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Lasting Powers Of Attorney


Lasting Powers of Attorney

Lasting Powers of Attorney are very beneficial legal documents and are the final piece of the process in planning and protecting your Estate. Through these legal documents you can appoint whom you wish to manage your affairs and estate should you become mentally incapable of managing them yourself. If a Lasting Power of Attorney has not been drawn up, joint assets can be frozen while your family applies to the Court of Protection for a procedure known as receivership – an expensive and cumbersome process.

There are two different types of Lasting Powers of Attorney, namely Health and Welfare Lasting Power of Attorney, and Property and Financial Affairs Lasting Power of Attorney.

A Health and Welfare Lasting Power of Attorney enables you to appoint one or more people to make decisions on your behalf in respect of your personal health and welfare. Your attorney can only use this once it has been registered and when you no longer have mental capacity. Your attorney can make decisions on things such as: •where you should live • your medical care •what you should eat •who you should have contact with •the kinds of social activities you should take part in. You can also give special permission for your attorney to make decisions about life-saving treatment.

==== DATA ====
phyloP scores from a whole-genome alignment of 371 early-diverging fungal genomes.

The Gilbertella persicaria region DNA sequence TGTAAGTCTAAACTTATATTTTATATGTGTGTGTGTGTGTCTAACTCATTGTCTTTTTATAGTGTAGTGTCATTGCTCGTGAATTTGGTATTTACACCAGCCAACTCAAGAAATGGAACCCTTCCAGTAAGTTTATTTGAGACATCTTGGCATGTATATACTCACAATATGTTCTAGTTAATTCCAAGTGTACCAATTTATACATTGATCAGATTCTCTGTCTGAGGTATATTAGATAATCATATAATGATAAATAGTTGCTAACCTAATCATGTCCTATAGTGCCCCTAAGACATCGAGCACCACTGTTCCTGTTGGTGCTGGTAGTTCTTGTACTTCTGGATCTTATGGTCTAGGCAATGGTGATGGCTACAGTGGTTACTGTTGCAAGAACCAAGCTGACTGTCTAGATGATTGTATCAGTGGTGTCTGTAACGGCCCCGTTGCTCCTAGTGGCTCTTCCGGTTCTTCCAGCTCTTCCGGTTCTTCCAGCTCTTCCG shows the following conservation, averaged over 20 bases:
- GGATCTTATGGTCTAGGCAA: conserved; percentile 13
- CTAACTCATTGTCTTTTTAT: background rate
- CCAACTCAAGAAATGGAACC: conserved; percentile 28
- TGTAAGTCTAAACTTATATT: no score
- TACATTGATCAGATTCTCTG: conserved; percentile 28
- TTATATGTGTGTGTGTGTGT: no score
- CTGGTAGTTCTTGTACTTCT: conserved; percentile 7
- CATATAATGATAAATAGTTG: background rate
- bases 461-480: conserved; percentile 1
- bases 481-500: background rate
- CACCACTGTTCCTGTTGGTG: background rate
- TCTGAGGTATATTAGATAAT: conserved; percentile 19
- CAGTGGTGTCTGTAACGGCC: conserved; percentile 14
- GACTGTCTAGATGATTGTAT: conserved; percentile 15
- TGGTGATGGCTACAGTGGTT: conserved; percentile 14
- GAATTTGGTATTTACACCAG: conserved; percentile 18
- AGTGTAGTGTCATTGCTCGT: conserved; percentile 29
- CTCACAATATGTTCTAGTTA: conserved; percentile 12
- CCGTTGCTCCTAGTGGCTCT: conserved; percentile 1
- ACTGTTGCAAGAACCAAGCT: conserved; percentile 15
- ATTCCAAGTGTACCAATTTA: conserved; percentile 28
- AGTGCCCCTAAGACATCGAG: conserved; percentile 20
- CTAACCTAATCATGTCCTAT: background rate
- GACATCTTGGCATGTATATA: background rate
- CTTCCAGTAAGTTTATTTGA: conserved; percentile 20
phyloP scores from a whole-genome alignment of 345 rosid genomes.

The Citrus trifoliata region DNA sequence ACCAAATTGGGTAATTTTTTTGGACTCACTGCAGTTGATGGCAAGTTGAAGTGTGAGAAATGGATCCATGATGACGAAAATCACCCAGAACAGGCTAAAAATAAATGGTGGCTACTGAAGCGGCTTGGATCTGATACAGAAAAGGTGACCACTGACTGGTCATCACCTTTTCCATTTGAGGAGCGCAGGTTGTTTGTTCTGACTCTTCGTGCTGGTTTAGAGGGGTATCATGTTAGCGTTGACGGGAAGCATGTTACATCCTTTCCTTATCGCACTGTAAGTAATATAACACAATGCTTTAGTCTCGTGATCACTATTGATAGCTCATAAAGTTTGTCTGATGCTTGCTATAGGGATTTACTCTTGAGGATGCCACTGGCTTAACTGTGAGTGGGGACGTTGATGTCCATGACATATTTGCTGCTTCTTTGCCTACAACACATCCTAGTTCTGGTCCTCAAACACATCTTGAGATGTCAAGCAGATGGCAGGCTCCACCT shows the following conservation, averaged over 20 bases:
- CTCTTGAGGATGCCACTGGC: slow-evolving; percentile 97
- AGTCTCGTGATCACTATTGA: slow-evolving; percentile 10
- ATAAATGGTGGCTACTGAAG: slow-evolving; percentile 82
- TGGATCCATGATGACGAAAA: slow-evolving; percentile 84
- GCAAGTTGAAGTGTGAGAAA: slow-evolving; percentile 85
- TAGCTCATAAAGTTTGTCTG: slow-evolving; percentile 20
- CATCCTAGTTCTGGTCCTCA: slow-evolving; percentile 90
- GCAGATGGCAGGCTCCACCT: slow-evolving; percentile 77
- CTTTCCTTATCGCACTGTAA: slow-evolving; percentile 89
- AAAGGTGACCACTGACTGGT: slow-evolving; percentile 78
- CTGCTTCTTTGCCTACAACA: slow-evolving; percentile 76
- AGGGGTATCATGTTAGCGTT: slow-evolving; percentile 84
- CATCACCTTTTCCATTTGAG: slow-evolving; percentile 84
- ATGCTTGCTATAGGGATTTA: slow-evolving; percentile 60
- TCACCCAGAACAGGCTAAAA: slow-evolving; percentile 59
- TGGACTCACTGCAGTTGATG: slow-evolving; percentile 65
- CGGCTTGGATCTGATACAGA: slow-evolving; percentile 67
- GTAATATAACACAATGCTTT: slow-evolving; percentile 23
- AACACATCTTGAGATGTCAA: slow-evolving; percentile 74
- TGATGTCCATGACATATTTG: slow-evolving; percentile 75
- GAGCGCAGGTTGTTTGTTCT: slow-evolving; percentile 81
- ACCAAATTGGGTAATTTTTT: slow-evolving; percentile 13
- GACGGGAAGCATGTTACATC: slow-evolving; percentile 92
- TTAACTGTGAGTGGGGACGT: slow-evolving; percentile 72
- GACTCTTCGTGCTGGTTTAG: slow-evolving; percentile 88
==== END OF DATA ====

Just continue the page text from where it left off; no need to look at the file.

A Property and Financial Affairs Lasting Power of Attorney empowers you to appoint one or more people to make property and financial affairs decisions for you. Your attorney can use an LPA for financial decisions while you still have mental capacity but only once it is be registered. Alternatively you can state in your LPA application that you only want it to come into force once you lose capacity. Your attorney can make decisions on things such as: • selling your home • paying the mortgage •investing money • paying bills • arranging repairs to property.

It is a good idea to appoint more than one attorney, however you must decide whether they are to make decisions together or separately. As your attorney is going to have significant power and responsibility it is vital that you select the right person for the role. It’s important that you trust the person or people you appoint. You can appoint a family member, friend, spouse, partner or civil partner. Alternatively, you could appoint a professional, such as a solicitor.

We can guide you through the process and help you to determine what is right for you along each step of the way.